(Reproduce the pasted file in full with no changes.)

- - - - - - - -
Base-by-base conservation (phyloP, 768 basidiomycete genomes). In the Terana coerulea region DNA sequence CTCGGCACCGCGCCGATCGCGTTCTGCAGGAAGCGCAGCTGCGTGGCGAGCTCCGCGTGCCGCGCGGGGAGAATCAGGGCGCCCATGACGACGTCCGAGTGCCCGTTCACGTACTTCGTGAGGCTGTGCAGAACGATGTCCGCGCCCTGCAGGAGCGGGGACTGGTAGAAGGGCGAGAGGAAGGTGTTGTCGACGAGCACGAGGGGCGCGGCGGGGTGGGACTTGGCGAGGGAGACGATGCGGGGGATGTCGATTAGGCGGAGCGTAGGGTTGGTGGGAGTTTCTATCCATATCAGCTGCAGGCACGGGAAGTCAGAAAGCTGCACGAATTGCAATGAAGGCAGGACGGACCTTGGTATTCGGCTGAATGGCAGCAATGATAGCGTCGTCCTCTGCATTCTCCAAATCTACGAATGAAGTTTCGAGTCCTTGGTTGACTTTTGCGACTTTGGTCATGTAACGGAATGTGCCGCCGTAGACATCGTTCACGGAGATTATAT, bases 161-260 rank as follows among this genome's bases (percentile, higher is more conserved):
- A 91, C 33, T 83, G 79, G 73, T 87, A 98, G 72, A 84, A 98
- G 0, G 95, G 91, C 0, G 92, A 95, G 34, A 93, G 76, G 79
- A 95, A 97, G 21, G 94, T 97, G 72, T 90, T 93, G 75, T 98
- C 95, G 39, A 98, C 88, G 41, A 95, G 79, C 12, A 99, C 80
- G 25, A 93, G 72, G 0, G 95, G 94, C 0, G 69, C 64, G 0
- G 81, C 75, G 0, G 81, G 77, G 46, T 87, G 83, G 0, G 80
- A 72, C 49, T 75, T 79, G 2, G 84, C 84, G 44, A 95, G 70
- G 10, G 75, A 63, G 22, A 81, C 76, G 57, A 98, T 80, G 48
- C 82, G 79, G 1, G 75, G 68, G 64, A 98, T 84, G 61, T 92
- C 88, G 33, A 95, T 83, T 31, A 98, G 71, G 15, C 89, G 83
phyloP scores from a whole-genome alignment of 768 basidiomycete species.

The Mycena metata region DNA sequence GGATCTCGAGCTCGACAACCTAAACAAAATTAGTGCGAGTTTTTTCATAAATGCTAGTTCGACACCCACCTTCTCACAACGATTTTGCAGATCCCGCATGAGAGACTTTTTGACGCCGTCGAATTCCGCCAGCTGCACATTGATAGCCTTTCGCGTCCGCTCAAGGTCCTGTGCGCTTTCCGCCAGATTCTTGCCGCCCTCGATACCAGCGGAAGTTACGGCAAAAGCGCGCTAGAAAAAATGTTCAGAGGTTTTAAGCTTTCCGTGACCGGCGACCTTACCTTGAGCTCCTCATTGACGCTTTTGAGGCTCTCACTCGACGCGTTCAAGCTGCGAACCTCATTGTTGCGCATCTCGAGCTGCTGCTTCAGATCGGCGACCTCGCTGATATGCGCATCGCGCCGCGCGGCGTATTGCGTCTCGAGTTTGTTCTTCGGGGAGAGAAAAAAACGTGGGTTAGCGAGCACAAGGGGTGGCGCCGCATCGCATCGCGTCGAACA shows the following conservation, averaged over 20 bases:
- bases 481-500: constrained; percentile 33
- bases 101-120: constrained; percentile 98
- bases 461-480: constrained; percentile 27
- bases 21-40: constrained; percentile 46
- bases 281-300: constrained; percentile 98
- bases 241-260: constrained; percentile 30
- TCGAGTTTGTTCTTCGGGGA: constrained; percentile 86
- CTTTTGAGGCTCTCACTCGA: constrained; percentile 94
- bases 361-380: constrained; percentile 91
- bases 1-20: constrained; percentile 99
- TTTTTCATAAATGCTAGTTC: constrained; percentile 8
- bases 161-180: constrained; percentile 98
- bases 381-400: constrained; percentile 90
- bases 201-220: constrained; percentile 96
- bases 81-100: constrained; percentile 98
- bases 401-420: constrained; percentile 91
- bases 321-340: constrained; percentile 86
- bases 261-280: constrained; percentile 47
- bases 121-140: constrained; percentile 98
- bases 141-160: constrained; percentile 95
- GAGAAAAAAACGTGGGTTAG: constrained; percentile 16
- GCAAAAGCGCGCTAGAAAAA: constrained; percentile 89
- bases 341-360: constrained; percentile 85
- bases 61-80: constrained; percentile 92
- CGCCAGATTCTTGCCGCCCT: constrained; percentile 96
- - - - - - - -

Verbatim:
Base-by-base conservation (phyloP, 768 basidiomycete genomes). In the Terana coerulea region DNA sequence CTCGGCACCGCGCCGATCGCGTTCTGCAGGAAGCGCAGCTGCGTGGCGAGCTCCGCGTGCCGCGCGGGGAGAATCAGGGCGCCCATGACGACGTCCGAGTGCCCGTTCACGTACTTCGTGAGGCTGTGCAGAACGATGTCCGCGCCCTGCAGGAGCGGGGACTGGTAGAAGGGCGAGAGGAAGGTGTTGTCGACGAGCACGAGGGGCGCGGCGGGGTGGGACTTGGCGAGGGAGACGATGCGGGGGATGTCGATTAGGCGGAGCGTAGGGTTGGTGGGAGTTTCTATCCATATCAGCTGCAGGCACGGGAAGTCAGAAAGCTGCACGAATTGCAATGAAGGCAGGACGGACCTTGGTATTCGGCTGAATGGCAGCAATGATAGCGTCGTCCTCTGCATTCTCCAAATCTACGAATGAAGTTTCGAGTCCTTGGTTGACTTTTGCGACTTTGGTCATGTAACGGAATGTGCCGCCGTAGACATCGTTCACGGAGATTATAT, bases 161-260 rank as follows among this genome's bases (percentile, higher is more conserved):
- A 91, C 33, T 83, G 79, G 73, T 87, A 98, G 72, A 84, A 98
- G 0, G 95, G 91, C 0, G 92, A 95, G 34, A 93, G 76, G 79
- A 95, A 97, G 21, G 94, T 97, G 72, T 90, T 93, G 75, T 98
- C 95, G 39, A 98, C 88, G 41, A 95, G 79, C 12, A 99, C 80
- G 25, A 93, G 72, G 0, G 95, G 94, C 0, G 69, C 64, G 0
- G 81, C 75, G 0, G 81, G 77, G 46, T 87, G 83, G 0, G 80
- A 72, C 49, T 75, T 79, G 2, G 84, C 84, G 44, A 95, G 70
- G 10, G 75, A 63, G 22, A 81, C 76, G 57, A 98, T 80, G 48
- C 82, G 79, G 1, G 75, G 68, G 64, A 98, T 84, G 61, T 92
- C 88, G 33, A 95, T 83, T 31, A 98, G 71, G 15, C 89, G 83
phyloP scores from a whole-genome alignment of 768 basidiomycete species.

The Mycena metata region DNA sequence GGATCTCGAGCTCGACAACCTAAACAAAATTAGTGCGAGTTTTTTCATAAATGCTAGTTCGACACCCACCTTCTCACAACGATTTTGCAGATCCCGCATGAGAGACTTTTTGACGCCGTCGAATTCCGCCAGCTGCACATTGATAGCCTTTCGCGTCCGCTCAAGGTCCTGTGCGCTTTCCGCCAGATTCTTGCCGCCCTCGATACCAGCGGAAGTTACGGCAAAAGCGCGCTAGAAAAAATGTTCAGAGGTTTTAAGCTTTCCGTGACCGGCGACCTTACCTTGAGCTCCTCATTGACGCTTTTGAGGCTCTCACTCGACGCGTTCAAGCTGCGAACCTCATTGTTGCGCATCTCGAGCTGCTGCTTCAGATCGGCGACCTCGCTGATATGCGCATCGCGCCGCGCGGCGTATTGCGTCTCGAGTTTGTTCTTCGGGGAGAGAAAAAAACGTGGGTTAGCGAGCACAAGGGGTGGCGCCGCATCGCATCGCGTCGAACA shows the following conservation, averaged over 20 bases:
- bases 481-500: constrained; percentile 33
- bases 101-120: constrained; percentile 98
- bases 461-480: constrained; percentile 27
- bases 21-40: constrained; percentile 46
- bases 281-300: constrained; percentile 98
- bases 241-260: constrained; percentile 30
- TCGAGTTTGTTCTTCGGGGA: constrained; percentile 86
- CTTTTGAGGCTCTCACTCGA: constrained; percentile 94
- bases 361-380: constrained; percentile 91
- bases 1-20: constrained; percentile 99
- TTTTTCATAAATGCTAGTTC: constrained; percentile 8
- bases 161-180: constrained; percentile 98
- bases 381-400: constrained; percentile 90
- bases 201-220: constrained; percentile 96
- bases 81-100: constrained; percentile 98
- bases 401-420: constrained; percentile 91
- bases 321-340: constrained; percentile 86
- bases 261-280: constrained; percentile 47
- bases 121-140: constrained; percentile 98
- bases 141-160: constrained; percentile 95
- GAGAAAAAAACGTGGGTTAG: constrained; percentile 16
- GCAAAAGCGCGCTAGAAAAA: constrained; percentile 89
- bases 341-360: constrained; percentile 85
- bases 61-80: constrained; percentile 92
- CGCCAGATTCTTGCCGCCCT: constrained; percentile 96